I'm booked for these 2024 dates:

July 6 (Kyle + Rob)
July 24 (Lena Beth + Kieran)

August 24 (Bridget + Trevor)
August 25 (Jess + Mike)

September 1 (Maddie + Oliver)
September 7 (Ana + Addy)
September 8 (Julia + Steve)
September 14 (Chloé + Aaron)
September 28 (Jackie + Craig)

October 5 (Rachel + Eric)
October 12 (Megan + Andrew)
October 14 (Amy + Randy)
October 19 (Abby + Evan)

If your morning/noon wedding falls on a "booked" date, please reach out to me; I may be available.

If you've got Qs, I've got As!

Why should a UU minister be our officiant instead of a friend or "internet minister"?
If you have to ask, you don't watch wedding-based reality shows. (Of course I watch: it's research!) Every show seems to include a Very Awkward Officiant whose verbal stumbling or hair-raising theology detracts from the couple exchanging their vows.

Your wedding is a singular event: a gathering of your loved ones that might never happen again. As a minister, I call those circumstances sacred: a time set apart from the ordinary.

Whether you want a God-centered ceremony or a secular one, the officiant's role is to set the tone and hold the space . While you may adore a friend or relative enough to call them into service, that person may struggle to hold the tender, profound energy of your wedding without inserting themselves into it. You and your guests are worthy of a ceremony without anxiety, awkward attempts at humor, or other risks that arise when well-intentioned but inexperienced friends step into an officiant role. Let your friends enjoy the day, or ask them to fulfill a different leadership role.

What do you mean by "hair-raising theology"?
Words matter, because beliefs have consequences. Since a lot of engaged couples don't know what they don't know (why would you?), some couples find themselves at the altar hearing unexpected and unsettling statements. A common trend, in straight weddings, has to do with the wife "serving" her husband, or the groom "leading" his wife. (If you were troubled by reading that sentence, you're my kind of couple.) Those values are tethered—directly or indirectly—to dogma that I can't stomach. As your officiant, I strive to clarify your core values, and imbue your ceremony with them.

Where do you work?
I live in Bath (Maine), but travel far & wide.

How long is the ceremony?
Most of my weddings last about 25 minutes—a concentrated, powerful time, like fruit cooked down to its essence. The personalized ceremony will feel like an authentic reflection of you and your relationship.

Do we have to say "God"?
Only if you want to. Many of my ceremonies are secular or "spiritual but not religious." My job isn't to force religion on you; it's to create a tone of reverence and celebration using language that feels right to you.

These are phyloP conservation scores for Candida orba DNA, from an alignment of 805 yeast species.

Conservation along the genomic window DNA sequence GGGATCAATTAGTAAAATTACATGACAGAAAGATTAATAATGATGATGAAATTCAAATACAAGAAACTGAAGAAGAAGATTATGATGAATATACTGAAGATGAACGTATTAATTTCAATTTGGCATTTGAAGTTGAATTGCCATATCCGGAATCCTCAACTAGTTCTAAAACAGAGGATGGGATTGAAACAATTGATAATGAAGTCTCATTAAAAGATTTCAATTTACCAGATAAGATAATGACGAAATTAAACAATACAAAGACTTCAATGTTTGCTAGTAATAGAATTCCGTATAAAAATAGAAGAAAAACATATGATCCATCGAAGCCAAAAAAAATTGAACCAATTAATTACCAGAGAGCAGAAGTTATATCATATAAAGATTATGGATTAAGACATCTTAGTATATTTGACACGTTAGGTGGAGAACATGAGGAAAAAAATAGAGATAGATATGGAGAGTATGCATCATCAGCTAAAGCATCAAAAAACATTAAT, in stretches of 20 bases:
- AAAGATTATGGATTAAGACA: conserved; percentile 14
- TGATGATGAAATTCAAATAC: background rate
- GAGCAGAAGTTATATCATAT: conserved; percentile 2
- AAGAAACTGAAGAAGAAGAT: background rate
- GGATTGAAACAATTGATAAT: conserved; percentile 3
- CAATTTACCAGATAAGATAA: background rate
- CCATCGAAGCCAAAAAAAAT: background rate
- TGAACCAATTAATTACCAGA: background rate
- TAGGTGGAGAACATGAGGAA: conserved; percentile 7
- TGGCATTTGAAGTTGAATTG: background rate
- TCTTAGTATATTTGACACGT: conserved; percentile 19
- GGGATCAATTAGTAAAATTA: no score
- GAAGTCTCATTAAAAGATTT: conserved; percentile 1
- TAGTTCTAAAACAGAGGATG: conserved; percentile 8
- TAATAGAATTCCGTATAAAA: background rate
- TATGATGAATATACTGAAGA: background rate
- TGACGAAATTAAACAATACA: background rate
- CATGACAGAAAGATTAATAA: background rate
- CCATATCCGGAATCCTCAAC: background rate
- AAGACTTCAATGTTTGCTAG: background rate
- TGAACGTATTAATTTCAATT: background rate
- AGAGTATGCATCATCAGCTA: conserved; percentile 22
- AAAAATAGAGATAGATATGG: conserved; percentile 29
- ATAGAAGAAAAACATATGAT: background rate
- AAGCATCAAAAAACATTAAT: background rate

Can we write our own vows?
Of course! Your own words to each other are far more meaningful and binding than anything I could suggest for you. If you’re not sure about writing your own vows, I supply you with a range of options—from traditional to modern—to inspire you.

How do you dress for the ceremony?
I usually wear a black clerical robe and stole. (Like any fashion-forward minister, my stoles come in a range of colors. Tim Gunn would approve.) I cheerfully honor requests to leave my stole and robe at home.

Can we have a chuppah? A handfasting? Broom jumping?
The sky's the limit... figuratively (I'd prefer not to officiate at a sky-diving wedding). We can incorporate any ritual or element that resonates with you.

Is there anything you won't do?
I'm not the officiant for you if you need to refer to marriage as belonging exclusively between a man and a woman, or if your vows include "obey." These choices don't reflect my understanding of marriage as a freely chosen commitment between equal partners.

I won't surprise you. If you choose me as your wedding officiant, you'll understand my process and my fees upfront, and will know what to expect. During the ceremony, I'll say words that you and I have agreed are appropriate for your wedding.

Finally, while laughter is part of most wedding ceremonies, I'll never make jokes that prey on gender stereotypes or denigrate marriage. Ir makes me cringe when a couple's brave and joyful choice to marry one another is marred by cheap humor.

Do we need a rehearsal?
I think you'll be grateful for it. Rehearsals aren't just about building "muscle memory" for the processional. More importantly, they're an opportunity for couples and their families to absorb the emotional ooomph of the marriage that's about to occur.

We're pregnant/trying to get pregnant before the wedding. Does that bother you?
Only if you don't send me baby pictures.